I’m following on from our series of breakdowns and styles to talk about one of the most famous and arguably one of the ‘Adam’s Ribs’ of sampling and electronically produced music; The Amen Break. Those not familiar with the name of the break will undoubtedly know it once they hear it. But its place in the sampling hall of fame firmly plants it near the top.
The Amen Break is a 6 second (4 bar) drum solo performed in 1969 by Gregory Cylvester “G. C.” Coleman in the song “Amen, Brother” performed by the 1960s funk and soul outfit The Winstons. The full song is an up-tempo instrumental rendition of Jester Hairston’s “Amen,” which he wrote for the Sidney Poitier film ‘Lilies of the Field’ (1963) and which was subsequently popularised by The Impressions in 1964.
It gained its popularity during the eighties and made its way onto spawn several whole genres of electronic music and making its way into several high profile artists’ repertoires; due to homage or lack of producer creativity. The song itself achieved fame within the hip hop and subsequent electronic music communities when a former Downstairs Records employee known as Breakbeat Lenny compiled it onto his 1986 ‘Ultimate Breaks and Beats’ bootleg series for DJs. Lenny hired Louis Flores to edit four bars of the drum break at a much slower speed than the remainder of the song. Although it created a jarring difference in tempo in the center of the song, it allowed hip-hop DJs to extend the beat by switching between two copies of the record on two separate turntables at a danceable tempo while ignoring the rest of the song (this technique was created by Kool Herc in 1974 and became a trend at large in 1977 with the efforts of Grandmaster Flash).
By 1990, at the height of British rave culture, the Amen break began to appear in an increasing number of breakbeat hardcore productions. Hardcore emphasised a unique, harsh, aggressive sound that drew strongly from hip-hop and early acid house. It added a hip-hop influence with the addition of breakbeats and increased the tempo. A strong reggae and ragga influence emerged in 1991 and 1992, with uplifting piano melody loops or Jamaican reggae samples used at normal speed layered on top of frenetic 150 to 170 BPM breakbeats. This sound quickly evolved to a point where sliced and diced drum breaks in conjunction with low frequency bass lines became the important features of many tracks. This style was initially referred to as Jungle but later, as it progressed and rhythmic elements were refined, the term drum and bass became more common.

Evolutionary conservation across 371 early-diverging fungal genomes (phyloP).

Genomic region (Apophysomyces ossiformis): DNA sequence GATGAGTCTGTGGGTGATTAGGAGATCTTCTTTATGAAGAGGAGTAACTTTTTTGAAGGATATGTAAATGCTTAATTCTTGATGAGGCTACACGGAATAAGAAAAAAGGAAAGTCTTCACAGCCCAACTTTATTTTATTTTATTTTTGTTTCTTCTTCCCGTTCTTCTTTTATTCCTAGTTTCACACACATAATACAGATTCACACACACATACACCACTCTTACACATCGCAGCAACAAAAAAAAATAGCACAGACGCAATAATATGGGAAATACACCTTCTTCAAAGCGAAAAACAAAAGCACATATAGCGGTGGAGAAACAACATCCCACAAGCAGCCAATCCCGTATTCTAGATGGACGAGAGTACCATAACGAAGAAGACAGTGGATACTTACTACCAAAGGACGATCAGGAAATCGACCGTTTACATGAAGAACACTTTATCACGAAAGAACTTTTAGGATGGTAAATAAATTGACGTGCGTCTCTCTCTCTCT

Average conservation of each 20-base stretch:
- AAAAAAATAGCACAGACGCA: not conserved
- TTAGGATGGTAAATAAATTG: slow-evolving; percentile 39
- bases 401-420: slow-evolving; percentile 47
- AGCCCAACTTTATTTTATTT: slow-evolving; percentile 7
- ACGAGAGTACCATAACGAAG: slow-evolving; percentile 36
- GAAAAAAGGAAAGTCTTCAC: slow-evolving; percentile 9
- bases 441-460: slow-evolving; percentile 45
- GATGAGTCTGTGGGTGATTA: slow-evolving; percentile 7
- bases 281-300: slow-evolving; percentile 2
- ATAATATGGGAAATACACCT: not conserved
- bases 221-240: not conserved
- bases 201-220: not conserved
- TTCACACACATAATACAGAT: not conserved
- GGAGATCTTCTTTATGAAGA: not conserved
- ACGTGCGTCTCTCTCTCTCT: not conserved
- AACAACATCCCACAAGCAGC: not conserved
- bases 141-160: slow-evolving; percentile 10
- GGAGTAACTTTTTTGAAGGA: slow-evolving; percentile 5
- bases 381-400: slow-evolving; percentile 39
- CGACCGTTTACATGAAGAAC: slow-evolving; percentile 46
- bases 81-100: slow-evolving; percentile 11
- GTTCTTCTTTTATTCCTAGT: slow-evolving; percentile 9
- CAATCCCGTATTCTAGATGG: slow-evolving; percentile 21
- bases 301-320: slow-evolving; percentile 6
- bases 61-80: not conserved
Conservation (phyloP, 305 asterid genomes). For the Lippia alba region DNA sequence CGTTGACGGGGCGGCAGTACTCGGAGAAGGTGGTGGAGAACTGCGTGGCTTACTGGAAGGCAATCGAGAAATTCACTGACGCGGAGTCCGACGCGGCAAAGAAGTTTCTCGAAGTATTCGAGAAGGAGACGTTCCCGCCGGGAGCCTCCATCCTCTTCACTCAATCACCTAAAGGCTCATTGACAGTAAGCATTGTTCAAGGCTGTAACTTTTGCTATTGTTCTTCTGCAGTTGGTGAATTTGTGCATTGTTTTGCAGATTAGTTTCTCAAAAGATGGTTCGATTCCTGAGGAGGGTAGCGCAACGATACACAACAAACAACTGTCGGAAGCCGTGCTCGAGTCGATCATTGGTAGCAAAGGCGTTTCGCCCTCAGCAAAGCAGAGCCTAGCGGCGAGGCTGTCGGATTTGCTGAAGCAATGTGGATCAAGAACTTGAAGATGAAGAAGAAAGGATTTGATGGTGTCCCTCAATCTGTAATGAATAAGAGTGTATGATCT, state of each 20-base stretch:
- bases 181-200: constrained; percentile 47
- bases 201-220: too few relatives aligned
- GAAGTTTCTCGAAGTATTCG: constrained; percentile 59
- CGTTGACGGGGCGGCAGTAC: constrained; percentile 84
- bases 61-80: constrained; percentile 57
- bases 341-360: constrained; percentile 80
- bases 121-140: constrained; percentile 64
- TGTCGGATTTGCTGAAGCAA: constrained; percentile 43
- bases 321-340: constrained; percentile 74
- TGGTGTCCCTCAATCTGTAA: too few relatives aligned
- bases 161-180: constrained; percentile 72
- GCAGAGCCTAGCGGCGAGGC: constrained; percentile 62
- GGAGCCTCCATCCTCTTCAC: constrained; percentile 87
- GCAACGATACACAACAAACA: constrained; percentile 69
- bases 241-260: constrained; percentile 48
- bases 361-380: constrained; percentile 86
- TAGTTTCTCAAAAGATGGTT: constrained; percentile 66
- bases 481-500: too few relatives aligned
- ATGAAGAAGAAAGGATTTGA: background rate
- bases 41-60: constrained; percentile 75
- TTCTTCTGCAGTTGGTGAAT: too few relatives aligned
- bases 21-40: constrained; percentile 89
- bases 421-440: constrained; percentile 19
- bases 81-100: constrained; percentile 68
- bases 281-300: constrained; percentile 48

It is also in many hip-hop tunes, such as N.W.A’s Straight Outta Compton. The first Hip-Hop producer to dismember the drum sounds of the Amen break and reprogram them into a new pattern was Mr. Mixx of 2 Live Crew on their 1987 song “Feel Alright Y’all” from the Move Somethin’ album, followed by the Mantronix sample-heavy track “King of the Beats” in 1988. The Amen break has also been used by rock music acts including Oasis (‘D’You Know What I Mean’), Nine Inch Nails (“The Perfect Drug”), Rammstein (“Sehnsucht”) . It can even be heard in the background of car commercials and television shows such as The Amazing Race, and Futurama. One other recent example can be found on rapper Lupe Fiasco’s 2007 album, Lupe Fiasco’s The Cool in a song titled “Streets On Fire”.